Layne Holley's neutral scenic design replicates a 1940s radio station studio's details, one that puts us as the "On the Air" audience who are meant to respond to a flashing "Applause" sign on cue. -- Using period-looking stand microphones (equipped with an echo device for the "heavenly" sequences), a scattering of chairs, a piano, and tables in full view loaded with sound effects devices that invite our full participation in the story as Foley Artist Joe Collins deftly anticipates the sounds needed, with Stage Manager Jonathan Adam Davilla's assistance. Though we might want to watch their every move, if we close our eyes on occasion, the effect is excellent.

Eleanor K. Davis's period costumes (and the women's hair styles) lend authenticity to the proceedings, and add a bit of humor to the visual impact.

It's a Wonderful Life: a live radio play is a pretty straightforward re-telling of the film, with little attempt to develop relationships among the actors in the radio station studio playing the roles, even though each one has a distinct personality. -- So, while we are impressed by the versatility of the ensemble's talents, the story's timeless messages are the main focus, and come through loud and clear: ordinary people's lives have value far beyond the reaches of mere economic worth, dreams and goals are sometimes fulfilled in unexpected ways, kindness and generosity to others are often their own reward. Things to keep in mind throughout the year. -- And, oh yes, "Every time a bell rings, an angel gets his wings."


Wednesday, December 10, 2014

Faulkner: "I Love a Piano"

What's not to like? In a play (more like a revue, in fact) that showcases sixty of America's foremost songwriters' tunes [he composed about 1500 of them in a musical career covering over half a century] audiences are invited to sing along to their favorites in Faulkner University's witty and tuneful production of Irving Berlin's I Love a Piano.

With a three-piece pit band that sometimes sounds like a lot more instruments or allows a simple piano accompaniment, director Angela Dickson fluidly guides her multi-talented eight-member ensemble through this catalogue of Berlin's repertoire from 1910 Tin Pan Alley through the late 1950s, dazzling us with multiple costume changes for each period.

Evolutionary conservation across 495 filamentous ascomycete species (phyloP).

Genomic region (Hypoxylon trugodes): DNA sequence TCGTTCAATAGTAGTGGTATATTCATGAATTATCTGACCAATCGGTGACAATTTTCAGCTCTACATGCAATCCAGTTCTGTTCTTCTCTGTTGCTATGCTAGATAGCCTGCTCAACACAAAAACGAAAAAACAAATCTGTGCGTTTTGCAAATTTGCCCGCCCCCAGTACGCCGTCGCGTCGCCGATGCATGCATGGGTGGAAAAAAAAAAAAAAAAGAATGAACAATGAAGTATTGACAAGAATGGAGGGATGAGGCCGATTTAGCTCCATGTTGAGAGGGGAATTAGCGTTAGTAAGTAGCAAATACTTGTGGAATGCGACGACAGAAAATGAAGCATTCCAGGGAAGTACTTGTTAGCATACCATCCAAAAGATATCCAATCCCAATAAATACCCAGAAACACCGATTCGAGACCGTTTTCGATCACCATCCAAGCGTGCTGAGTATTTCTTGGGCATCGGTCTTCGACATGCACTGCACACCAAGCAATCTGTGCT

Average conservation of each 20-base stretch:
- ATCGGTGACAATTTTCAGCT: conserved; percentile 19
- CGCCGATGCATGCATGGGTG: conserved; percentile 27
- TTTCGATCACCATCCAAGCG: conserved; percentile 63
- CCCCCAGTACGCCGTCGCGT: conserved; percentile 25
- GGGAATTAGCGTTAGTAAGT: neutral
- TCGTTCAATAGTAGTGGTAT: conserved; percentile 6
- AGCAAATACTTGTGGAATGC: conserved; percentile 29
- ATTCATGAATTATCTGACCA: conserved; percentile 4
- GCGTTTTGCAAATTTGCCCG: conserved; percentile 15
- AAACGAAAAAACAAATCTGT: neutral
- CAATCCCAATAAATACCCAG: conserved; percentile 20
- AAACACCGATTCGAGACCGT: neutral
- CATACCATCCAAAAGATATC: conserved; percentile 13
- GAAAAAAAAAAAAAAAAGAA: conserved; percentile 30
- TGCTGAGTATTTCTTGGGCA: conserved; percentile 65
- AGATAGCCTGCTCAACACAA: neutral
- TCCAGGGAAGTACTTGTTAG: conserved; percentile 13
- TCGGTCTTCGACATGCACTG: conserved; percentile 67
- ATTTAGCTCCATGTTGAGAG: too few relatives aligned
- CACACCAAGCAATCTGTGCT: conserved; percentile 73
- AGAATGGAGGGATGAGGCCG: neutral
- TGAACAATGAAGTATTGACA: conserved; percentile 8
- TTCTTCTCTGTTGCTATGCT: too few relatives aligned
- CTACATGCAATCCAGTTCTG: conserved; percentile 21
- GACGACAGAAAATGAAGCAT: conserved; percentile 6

The conceit of saving an old piano from the junk heap links the two acts' ten scenes through the Twentieth Century via Berlin's iconic music.

Matt Dickson's black-and-white Art Deco set is complimented by simple tracking set pieces and a large upstage screen with period looking black and white projections including a grainy video featuring Blake Williams as a Simon Legree villain. -- Though the lighting often leaves the actors' faces in shadow, the result is mostly bright and cheerful, with occasional detours to more serious matters.

But the play, devised by Ray Roderick and Michael Berkley is, after all, about the music, and Ms. Dickson never loses track of it as the songs evoke simpler past times at signal moments in American history.

Mr. Berlin could be sentimental and romantic ("I've Got My Love to Keep Me Warm" and "The Best Things Happen When You Dance"), comical ("We're a Couple of Swells" and "Anything You Can Do"), showy ("There's No Business Like Show Business" and "Alexander's Ragtime Band"), and unabashedly patriotic ("God Bless America") as he celebrated his adopted country over a lifetime that spanned a century.